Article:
• Wed
  • Sep 24, 2014
  • Updated: 4:37am

Taiwan stops Japan bid to board boat

PUBLISHED : Thursday, 05 July, 2012, 12:00am
UPDATED : Thursday, 05 July, 2012, 12:00am

Taiwan's coastguard has blocked an attempt by its Japanese counterpart to board a Taiwanese fishing boat sailing near the disputed Diaoyu Islands in the East China Sea, in the latest protest over competing sovereignty claims to the chain.

The boat, carrying three protesters from Taiwan's Defend Diaoyutai Association, sailed towards the islands on Tuesday night from a fishing port near New Taipei City, the Taiwanese coastguard said.

'When the boat was just 1.6 nautical miles from the Diaoyu Islands, Japan's coastguard sent three patrol vessels which attempted to block the fishing boat and hold it for inspection,' said Wang Chung-yi, deputy director general of Taiwan's Coastguard Administration.

But Taiwan's coastguard, which sent five patrol vessels as escorts, flashed LED signals stating the Japanese boats were intruding in Taiwan's territorial waters, Wang said. The Japanese responded with a similar device declaring its claim to the area, he said. The incident ended without further conflict. The fishing boat later sailed back to Taiwan, Wang said.

The three protesters, led by Huang Hsi-lin, chairman of the Taiwanese association, said the protest was the first against Japan by the newly formed World Chinese People Defend Diaoyutai Alliance.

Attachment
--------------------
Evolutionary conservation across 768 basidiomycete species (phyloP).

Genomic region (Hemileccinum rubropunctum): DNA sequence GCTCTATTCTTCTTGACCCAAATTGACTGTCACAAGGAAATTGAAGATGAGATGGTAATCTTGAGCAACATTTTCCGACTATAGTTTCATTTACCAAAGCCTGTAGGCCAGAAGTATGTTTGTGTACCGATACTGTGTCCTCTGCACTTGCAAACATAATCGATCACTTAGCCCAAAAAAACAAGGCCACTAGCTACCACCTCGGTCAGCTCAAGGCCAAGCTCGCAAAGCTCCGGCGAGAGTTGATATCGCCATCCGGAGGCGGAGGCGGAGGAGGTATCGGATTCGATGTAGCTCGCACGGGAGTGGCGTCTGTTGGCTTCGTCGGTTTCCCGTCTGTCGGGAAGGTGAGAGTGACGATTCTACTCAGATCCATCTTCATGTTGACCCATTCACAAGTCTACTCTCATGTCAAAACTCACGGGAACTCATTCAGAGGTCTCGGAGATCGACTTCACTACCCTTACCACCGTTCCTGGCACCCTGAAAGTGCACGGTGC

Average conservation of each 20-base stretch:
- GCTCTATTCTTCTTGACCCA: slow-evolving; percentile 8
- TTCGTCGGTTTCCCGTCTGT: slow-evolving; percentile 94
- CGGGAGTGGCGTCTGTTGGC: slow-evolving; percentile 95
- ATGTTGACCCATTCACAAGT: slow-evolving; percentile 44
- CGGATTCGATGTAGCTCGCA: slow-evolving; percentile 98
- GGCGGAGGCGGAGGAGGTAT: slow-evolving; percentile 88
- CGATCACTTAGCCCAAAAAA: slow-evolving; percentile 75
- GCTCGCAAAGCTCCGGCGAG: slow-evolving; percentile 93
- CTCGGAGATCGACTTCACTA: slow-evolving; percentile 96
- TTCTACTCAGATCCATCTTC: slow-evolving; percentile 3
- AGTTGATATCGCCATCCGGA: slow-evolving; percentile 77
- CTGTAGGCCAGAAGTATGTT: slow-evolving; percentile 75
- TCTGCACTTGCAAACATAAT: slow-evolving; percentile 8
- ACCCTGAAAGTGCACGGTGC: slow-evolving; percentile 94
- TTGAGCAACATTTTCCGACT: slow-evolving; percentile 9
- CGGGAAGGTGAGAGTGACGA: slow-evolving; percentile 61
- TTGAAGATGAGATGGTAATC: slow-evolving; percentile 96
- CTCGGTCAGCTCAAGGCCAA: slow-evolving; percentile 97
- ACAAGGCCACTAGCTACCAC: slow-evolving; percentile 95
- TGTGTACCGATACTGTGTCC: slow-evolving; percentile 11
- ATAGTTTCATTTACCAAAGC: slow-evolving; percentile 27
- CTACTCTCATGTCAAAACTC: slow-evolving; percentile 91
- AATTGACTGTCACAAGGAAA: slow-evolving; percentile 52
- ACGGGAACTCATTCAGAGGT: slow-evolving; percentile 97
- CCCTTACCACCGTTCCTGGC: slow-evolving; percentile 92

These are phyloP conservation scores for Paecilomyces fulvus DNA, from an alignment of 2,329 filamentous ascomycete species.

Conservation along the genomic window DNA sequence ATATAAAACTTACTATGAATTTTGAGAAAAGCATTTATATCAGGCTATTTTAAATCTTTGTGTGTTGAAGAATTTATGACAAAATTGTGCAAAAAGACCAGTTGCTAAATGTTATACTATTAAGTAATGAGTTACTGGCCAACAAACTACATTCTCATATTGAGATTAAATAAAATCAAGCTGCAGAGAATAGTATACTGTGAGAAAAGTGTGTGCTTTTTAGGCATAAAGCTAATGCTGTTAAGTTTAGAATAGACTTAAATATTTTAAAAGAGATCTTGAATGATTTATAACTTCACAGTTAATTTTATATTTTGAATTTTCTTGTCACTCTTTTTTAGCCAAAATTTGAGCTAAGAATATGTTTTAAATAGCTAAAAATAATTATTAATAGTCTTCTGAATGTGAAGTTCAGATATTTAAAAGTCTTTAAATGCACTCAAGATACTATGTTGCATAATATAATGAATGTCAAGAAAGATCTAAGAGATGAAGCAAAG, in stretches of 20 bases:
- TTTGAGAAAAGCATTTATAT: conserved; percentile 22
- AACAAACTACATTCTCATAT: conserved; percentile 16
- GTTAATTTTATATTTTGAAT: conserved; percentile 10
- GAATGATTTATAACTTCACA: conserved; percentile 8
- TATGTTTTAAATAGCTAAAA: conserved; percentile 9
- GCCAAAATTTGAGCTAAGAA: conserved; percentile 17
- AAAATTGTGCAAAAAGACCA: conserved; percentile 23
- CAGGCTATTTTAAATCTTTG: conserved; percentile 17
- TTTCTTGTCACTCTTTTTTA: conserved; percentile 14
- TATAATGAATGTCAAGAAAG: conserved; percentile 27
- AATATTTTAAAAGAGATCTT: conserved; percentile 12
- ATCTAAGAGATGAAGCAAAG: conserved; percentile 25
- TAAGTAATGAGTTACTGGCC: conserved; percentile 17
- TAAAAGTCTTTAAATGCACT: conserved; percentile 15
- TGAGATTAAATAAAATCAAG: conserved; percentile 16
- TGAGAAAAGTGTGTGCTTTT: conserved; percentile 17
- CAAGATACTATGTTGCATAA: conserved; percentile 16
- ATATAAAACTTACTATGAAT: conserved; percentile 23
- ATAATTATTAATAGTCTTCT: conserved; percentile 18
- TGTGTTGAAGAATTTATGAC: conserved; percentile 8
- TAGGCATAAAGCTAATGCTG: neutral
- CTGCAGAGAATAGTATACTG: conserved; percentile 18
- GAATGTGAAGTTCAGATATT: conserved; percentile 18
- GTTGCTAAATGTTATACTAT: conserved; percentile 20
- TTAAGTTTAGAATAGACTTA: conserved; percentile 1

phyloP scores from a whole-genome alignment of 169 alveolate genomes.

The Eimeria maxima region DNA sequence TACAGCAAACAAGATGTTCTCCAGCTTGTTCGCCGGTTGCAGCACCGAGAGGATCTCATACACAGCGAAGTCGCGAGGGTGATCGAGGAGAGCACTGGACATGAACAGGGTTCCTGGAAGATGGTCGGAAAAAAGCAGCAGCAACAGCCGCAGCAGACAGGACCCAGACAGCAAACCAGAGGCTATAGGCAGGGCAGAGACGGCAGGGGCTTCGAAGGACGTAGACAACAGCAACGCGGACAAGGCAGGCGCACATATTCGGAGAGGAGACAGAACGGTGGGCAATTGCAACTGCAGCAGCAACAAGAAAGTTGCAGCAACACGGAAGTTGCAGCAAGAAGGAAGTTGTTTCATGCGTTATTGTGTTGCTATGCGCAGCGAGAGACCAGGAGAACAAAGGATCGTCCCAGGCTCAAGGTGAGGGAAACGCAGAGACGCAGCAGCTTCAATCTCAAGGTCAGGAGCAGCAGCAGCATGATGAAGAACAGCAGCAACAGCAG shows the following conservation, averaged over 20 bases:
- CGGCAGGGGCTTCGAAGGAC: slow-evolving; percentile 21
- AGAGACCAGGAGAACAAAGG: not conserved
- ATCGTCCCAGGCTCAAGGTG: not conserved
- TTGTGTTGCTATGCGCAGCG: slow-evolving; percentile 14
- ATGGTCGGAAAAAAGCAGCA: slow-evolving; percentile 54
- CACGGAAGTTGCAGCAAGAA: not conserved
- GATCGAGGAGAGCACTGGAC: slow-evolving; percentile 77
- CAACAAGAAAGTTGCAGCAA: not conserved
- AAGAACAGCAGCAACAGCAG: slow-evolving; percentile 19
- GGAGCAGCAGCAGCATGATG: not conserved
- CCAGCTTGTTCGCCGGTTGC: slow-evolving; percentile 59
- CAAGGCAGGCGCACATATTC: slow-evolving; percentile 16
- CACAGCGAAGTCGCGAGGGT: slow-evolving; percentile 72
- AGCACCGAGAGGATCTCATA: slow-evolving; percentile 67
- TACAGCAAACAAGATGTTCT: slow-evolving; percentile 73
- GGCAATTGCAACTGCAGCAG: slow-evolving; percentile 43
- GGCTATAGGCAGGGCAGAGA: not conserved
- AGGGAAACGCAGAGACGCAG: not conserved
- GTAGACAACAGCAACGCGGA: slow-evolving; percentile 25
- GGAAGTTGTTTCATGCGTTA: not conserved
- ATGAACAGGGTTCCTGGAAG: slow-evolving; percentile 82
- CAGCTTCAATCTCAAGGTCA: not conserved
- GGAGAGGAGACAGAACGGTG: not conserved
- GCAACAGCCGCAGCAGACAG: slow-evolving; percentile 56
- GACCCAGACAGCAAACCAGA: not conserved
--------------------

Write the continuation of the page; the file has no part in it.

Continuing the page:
He said it was a response to recent moves by the Japanese side, including the landing of two local assemblymen on the Diaoyus and the launch of a campaign by nationalists, led by hawkish Tokyo Governor Shintaro Ishihara, to buy islands in the chain from their purported private Japanese owners.

Japan lodged a protest with Taipei's foreign ministry over the incident. Steve Hsia, deputy spokesman for the ministry said: 'We refused to accept the protest on the grounds that the islands are our territory.'

The Diaoyu Islands, known as the Senkaku Islands in Japan, are claimed by Taipei, Japan and Beijing. Over the years, there have been a number of protests organised by Taiwanese and Hong Kong activists to protest against Japan's claims.

In Beijing, Foreign Ministry spokesman Liu Weimin reiterated Beijing's claim to the Diaoyus, saying: 'We have asked the Japanese side not to do anything that is harmful to the safety of Chinese people, including those from Taiwan.'

Beijing has asked Taipei to help uphold Chinese claims and explore fishing and oil resources in the region, but Taipei rejected the call.

Additional reporting by Terry Ng

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